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Recently, Harding discussed on bitcoin-dev mailing list an idea for a transitory soft fork activation e.g. for CTV. The idea (if I understood correctly) was that the activation would come with inbuilt deactivation after certain period of time (e.g. 5 years) and should the feature prove itself, the deactivation part could be deactivated :-).

Against this idea, a couple of responders mentioned that this does not help with reducing the cost of maintenance in the feature because full validation would still need to implement the CTV rules even after the deactivation of the feature, if deactivation happened.

My question is specifically related to such proposal like CTV that are forked in via replacing NOP operation. I don't understand the counterargument that the fully validating node would need the CTV (or other NOP-replacement) rules in order to perform full validation.

Suppose that CTV was activated and then deactivated 5 years later and then after 1 year after deactivation the code validating CTV would be removed from the code base. I would expect that removing CTV rules from the validation would leave blocks with transactions using CTV in that 5 year period as blocks with NOP operation. As such those blocks would be valid. Hence it does not seem to me that the validation code would be necessary to be kept in.

Of course, should anyone create an alternative chain of blocks, they could insert invalid CTV transactions inside, but in the example above they would need to provide a chain stronger than the last 1 year of blocks in order for this to matter.

So the only problem I can see with the deactivation is how would new transactions spending outputs with CTV be treated after deactivation. But that seems orthogonal to this problem as this is something that the deactivation is actually about, at least how I understood it. One should remove CTV protected outputs before CTV deactivation, otherwise of course, after being deactivated, it should no longer work as previously expected.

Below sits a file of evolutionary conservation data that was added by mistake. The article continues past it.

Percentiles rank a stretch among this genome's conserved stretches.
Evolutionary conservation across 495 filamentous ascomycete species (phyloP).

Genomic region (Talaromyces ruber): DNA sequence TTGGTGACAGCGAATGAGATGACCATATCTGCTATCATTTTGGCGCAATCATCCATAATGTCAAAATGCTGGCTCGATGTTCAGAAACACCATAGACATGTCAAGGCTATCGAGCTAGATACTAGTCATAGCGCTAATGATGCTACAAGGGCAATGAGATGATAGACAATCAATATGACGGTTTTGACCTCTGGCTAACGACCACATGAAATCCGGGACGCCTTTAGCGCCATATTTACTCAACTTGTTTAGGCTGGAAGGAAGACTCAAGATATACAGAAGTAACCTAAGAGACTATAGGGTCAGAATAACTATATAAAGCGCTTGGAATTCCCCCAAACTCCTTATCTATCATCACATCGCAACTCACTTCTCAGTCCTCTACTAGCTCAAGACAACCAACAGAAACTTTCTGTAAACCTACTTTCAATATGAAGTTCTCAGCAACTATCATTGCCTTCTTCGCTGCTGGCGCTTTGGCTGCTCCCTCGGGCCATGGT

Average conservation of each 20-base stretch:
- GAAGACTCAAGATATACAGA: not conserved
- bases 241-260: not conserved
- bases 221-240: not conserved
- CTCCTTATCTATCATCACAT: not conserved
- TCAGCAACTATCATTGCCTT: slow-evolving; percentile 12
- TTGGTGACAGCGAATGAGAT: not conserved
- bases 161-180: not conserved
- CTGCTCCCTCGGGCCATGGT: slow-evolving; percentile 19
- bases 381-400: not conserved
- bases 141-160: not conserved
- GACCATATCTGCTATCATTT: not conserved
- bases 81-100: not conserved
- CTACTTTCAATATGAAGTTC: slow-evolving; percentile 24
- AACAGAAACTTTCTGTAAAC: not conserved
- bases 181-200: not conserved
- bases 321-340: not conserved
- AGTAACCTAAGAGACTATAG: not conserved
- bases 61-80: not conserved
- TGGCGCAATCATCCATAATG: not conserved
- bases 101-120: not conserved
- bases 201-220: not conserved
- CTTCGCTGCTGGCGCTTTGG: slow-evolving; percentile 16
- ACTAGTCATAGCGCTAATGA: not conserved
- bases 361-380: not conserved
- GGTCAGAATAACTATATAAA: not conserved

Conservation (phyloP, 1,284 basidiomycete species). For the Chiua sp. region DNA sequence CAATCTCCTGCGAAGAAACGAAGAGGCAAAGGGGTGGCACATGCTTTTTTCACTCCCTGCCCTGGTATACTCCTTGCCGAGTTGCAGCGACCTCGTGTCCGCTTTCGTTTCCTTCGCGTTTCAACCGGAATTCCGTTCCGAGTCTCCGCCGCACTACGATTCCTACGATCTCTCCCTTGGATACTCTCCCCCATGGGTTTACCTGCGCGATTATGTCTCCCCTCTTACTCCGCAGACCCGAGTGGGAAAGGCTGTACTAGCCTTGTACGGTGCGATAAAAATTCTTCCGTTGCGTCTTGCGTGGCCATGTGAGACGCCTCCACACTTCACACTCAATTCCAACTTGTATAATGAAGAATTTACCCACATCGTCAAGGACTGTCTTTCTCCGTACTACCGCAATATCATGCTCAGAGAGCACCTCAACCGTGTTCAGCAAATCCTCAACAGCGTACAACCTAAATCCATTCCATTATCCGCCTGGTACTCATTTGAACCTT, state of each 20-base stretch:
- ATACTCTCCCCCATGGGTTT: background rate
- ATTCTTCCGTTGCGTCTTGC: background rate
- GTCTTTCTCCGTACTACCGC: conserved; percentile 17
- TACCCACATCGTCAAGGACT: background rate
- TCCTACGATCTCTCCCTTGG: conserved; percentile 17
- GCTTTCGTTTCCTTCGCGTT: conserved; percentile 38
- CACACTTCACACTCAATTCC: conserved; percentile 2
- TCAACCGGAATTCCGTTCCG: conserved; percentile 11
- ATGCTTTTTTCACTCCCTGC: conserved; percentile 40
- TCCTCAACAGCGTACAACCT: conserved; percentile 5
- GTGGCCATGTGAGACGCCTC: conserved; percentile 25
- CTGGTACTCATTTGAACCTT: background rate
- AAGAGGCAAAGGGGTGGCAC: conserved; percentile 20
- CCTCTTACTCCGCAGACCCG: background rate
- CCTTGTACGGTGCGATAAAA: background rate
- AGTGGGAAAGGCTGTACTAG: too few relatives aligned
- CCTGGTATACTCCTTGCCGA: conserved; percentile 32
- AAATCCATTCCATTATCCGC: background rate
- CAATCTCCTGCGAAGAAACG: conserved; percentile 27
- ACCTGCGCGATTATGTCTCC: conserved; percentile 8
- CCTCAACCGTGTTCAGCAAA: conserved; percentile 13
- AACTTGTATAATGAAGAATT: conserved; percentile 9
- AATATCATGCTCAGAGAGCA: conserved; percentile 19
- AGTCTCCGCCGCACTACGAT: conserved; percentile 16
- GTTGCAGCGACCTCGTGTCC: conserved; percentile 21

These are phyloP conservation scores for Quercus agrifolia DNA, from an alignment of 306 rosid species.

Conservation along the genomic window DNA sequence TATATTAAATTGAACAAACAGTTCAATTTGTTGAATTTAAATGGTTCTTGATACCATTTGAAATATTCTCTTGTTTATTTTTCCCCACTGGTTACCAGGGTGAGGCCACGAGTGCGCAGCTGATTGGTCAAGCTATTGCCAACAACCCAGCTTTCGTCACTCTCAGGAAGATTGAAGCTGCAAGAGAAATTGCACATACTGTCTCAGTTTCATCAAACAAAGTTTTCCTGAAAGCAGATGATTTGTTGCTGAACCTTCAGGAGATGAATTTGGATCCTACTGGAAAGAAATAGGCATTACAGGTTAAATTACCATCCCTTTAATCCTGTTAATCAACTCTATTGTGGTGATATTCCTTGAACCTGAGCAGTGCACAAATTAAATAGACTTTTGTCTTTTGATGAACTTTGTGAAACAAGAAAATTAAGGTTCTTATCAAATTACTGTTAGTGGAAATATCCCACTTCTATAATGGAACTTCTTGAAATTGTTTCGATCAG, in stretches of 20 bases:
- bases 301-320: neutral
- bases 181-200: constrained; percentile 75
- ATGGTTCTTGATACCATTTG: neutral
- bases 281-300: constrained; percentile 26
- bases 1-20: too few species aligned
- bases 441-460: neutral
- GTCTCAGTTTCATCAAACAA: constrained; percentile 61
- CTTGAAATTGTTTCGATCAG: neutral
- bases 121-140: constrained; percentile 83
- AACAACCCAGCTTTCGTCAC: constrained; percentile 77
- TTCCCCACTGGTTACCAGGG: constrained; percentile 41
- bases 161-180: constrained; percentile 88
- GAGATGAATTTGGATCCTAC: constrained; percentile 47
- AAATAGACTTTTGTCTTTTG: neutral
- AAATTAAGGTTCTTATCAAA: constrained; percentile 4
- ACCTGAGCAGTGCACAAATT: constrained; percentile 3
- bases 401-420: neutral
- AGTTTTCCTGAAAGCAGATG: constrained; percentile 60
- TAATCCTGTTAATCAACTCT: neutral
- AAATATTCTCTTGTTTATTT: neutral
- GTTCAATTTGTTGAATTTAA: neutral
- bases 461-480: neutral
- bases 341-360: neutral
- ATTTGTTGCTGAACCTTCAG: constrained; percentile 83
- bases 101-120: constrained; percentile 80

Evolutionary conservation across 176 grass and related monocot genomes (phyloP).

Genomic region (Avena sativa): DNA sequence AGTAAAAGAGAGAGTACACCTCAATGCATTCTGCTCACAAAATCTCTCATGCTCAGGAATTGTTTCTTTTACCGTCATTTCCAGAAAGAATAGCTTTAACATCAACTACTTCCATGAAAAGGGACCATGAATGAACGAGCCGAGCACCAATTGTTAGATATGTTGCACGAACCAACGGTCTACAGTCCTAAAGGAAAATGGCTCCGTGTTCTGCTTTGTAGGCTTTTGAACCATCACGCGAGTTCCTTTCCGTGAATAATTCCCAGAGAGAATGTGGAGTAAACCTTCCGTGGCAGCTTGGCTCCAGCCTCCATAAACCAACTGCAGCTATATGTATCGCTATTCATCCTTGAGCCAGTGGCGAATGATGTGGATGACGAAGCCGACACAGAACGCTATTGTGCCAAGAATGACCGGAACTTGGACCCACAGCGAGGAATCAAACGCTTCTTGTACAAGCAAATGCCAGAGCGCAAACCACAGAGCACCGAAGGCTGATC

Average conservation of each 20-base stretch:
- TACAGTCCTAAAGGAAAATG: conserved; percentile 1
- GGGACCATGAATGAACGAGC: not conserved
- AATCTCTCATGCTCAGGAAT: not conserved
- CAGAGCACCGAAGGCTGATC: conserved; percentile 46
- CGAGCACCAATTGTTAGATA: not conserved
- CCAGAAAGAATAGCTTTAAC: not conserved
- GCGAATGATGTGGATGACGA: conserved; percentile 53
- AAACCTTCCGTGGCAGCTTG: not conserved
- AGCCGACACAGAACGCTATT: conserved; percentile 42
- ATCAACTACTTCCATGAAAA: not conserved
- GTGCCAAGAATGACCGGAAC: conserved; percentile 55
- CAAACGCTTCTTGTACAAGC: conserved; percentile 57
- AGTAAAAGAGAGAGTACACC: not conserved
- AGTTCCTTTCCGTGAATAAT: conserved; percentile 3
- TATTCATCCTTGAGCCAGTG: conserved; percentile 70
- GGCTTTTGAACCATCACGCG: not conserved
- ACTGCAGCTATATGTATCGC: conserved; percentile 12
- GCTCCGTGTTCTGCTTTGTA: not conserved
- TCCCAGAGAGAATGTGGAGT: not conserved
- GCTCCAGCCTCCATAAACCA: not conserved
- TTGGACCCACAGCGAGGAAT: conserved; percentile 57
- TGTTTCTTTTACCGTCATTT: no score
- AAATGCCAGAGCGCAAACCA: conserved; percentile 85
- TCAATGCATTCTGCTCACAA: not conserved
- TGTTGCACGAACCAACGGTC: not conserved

Or is this only discussion about semantics of what is understood as full validation? I.e. if a node would read those transactions from the activated period as NOP, it would not be by definition doing full validation as the reality was that it was not NOP? What am I missing?

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You could concievably remove the CTV validation code after its deactivation has been buried under enough proof-of-work so that a reorg is very unlikely to happen – similar to removing the deployment parameters of soft forks after their activation is sufficiently buried.

The problem is that now your software isn't a fully validating node – you're assuming that the chain with the most proof-of-work only has valid CTV spends. A full node should allow its users to completely verify the chain they're on.

For some this might be more of a semantics discussion, and that's fine, there are other (potentially bigger) issues with this proposal.

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Overall I generally agree with your summary and Vojtěch's answer. The probability of a year long re-org with an invalid CTV spend in it is infinitesimally small (not exactly zero) and would be extremely expensive to create.

So the only problem I can see with the deactivation is how would new transactions spending outputs with CTV be treated after deactivation. But that seems orthogonal to this problem as this is something that the deactivation is actually about, at least how I understood it. One should remove CTV protected outputs before CTV deactivation, otherwise of course, after being deactivated, it should no longer work as previously expected.

This is indeed one of the biggest problems. How do the protocol developers remove particular constraints without the consent of the owners of those outputs? Hope the owners receive the information that a particular constraint is going to expire? That seems very much against the ethos of Bitcoin to me.

The conditions on which protocol developers would decide to remove a particular constraint (and revert an opcode back to a OP_NOP) is also a can of worms. These conditions wouldn't be pre-encoded like say Ethereum's difficulty bomb (in Ethereum that is regularly overriden anyway) and whatever the conditions were could be easily gamed in advance of the decision.

In reality, the least controversial thing to do at the time of that decision would be to not revert it back to a OP_NOP at that time or ever. So essentially this proposal for a transitory soft fork activation was just a proposal for a permanent soft fork activation.

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